June 23, 2021

One of the main hindrances to the success of automated fact-checking is the need for more fact checks and fact-checkers, Duke Reporters’ Lab director Bill Adair said at Wednesday’s IFCN Talk.

Adair, along with reporters lab lead technologist Christopher Guess and project manager Erica Ryan, offered their insights as part of a larger discussion of the Reporters’ Lab’s automated fact-checking project, Squash.

Adair said the goal was to create a program that could instantly surface on screen fact checks for scenarios such as broadcasts of political debates or live speeches. He showed how Squash takes claims from fact-checking partners submitted to ClaimReview — a fact check tagging system developed by the lab — and uses a matching algorithm to connect those fact checks to live speech. Squash also uses a program developed at the University of Texas called ClaimBuster to filter what the live speaker is saying into fact-checkable statements.

Adair acknowledged the system was not without its flaws, with Squash sometimes matching irrelevant fact checks or not tagging fact-checkable claims altogether. For that, the lab developed an interface called Gardener, which allows human intervention to ensure Squash is matching fact checks relevant to the claim being made.

But this system depends on having a wide variety of fact checks available to match the claims.

“We need more troops,” Adair said. While it’s relatively easy for fact-checkers to add their work to ClaimReview, Guess said the variety of topics being fact-checked is just as important as the total number of individual fact-checks.

“You need a corpus that can represent all the different topics somebody could be speaking about instead of just like 100 on capital gains tax,” he said. Adair argued that only comes with more funding and fact-checkers to do the work.

“It’s almost like Report for America, which is this army of journalists. What we need is like, fact check for the world,” Adair said. Ryan noted that Squash only pulled from the lab’s American fact-checking partners, which cut the number the team could use to train the algorithm, but Adair said there’s no reason this program could not be applied internationally.

One potential application could be to help fact-checkers who use WhatsApp tiplines. Fact-checkers use them to both collect claims and distribute their work to WhatsApp users (the platform’s peer to peer encrypted messaging features make it difficult for fact-checkers to track viral claims). Guess said matching algorithms could help streamline that process.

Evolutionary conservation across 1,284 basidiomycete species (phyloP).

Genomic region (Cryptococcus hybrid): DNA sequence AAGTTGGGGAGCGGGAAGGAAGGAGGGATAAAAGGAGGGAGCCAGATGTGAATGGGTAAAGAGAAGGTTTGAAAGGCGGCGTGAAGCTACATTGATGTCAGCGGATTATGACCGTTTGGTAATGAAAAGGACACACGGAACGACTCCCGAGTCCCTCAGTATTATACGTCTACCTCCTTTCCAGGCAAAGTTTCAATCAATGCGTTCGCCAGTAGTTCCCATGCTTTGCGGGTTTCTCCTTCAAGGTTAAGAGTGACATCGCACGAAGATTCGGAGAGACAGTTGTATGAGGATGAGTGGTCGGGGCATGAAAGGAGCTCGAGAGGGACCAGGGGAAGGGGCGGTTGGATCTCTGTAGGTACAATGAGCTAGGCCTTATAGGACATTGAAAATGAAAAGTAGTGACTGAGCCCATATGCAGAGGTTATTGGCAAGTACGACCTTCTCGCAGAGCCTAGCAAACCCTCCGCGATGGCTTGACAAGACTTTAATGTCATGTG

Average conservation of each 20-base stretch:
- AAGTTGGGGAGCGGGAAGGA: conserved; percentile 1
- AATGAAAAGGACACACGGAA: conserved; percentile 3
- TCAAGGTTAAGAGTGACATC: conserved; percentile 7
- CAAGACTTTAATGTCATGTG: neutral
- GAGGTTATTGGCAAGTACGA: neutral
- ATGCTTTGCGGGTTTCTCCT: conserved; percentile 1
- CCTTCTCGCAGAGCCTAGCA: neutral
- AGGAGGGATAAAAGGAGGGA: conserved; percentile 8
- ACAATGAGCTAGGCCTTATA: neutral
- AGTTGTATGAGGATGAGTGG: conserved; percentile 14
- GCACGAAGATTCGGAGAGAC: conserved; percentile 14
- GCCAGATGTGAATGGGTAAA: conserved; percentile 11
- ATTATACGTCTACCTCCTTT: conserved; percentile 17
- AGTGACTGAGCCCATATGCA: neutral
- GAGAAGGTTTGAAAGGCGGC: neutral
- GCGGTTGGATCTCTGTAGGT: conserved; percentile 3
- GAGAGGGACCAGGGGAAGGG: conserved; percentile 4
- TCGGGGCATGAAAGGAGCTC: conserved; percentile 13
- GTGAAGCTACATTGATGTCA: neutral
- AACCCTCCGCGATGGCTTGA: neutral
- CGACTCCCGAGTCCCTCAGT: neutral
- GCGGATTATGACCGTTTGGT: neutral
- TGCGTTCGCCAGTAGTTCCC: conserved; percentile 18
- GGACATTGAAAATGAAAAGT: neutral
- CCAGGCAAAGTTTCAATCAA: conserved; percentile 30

“It could turn it into more of an approve/disapprove instead of frantically searching your entire database by hand,” he said.

Spanish fact-checking organization Maldita.es has already had some success adding automation to its tipline, winning a 2021 European Press Prize for innovation in the process. Maldita.es used a combination of automated responses to fact-checking claims with the ability for human interventions to improve response times and quality for its audience.

Guess said automated fact-checking will always require human assistance. He noted that while an algorithm having 90% accuracy at matching fact checks to claims is considered excellent in the world of machine learning, the same doesn’t hold for fact-checking.

“That’s one in 10 claims being marked wrong, and when it comes to political misinformation even one in 10 being wrong fuels the flames even further,” Guess said. “What I always say is we build tools for fact-checkers not to replace fact-checkers.”

Adair said Squash would only come close to replacing fact-checkers if it passed what he called the “Aaron Sharockman challenge” — a reference to PolitiFact’s executive director. The challenge pits Squash against a team of live fact-checkers to see who can more quickly and accurately correct falsehoods during a political debate or speech.

“The question is who can hear what a politician says and find the relevant fact check fast in the database and retrieve it and display it,” he said. Some members of the audience suggested Adair’s team should test that theory at the upcoming virtual Global Fact 8 conference, taking place Oct. 20-23.

Support high-integrity, independent journalism that serves democracy. Make a gift to Poynter today. The Poynter Institute is a nonpartisan, nonprofit organization, and your gift helps us make good journalism better.
Harrison Mantas is a reporter for the International Fact-Checking Network covering the wide world of misinformation. He previously worked in Arizona and Washington D.C. for…
Harrison Mantas

More News

Back to News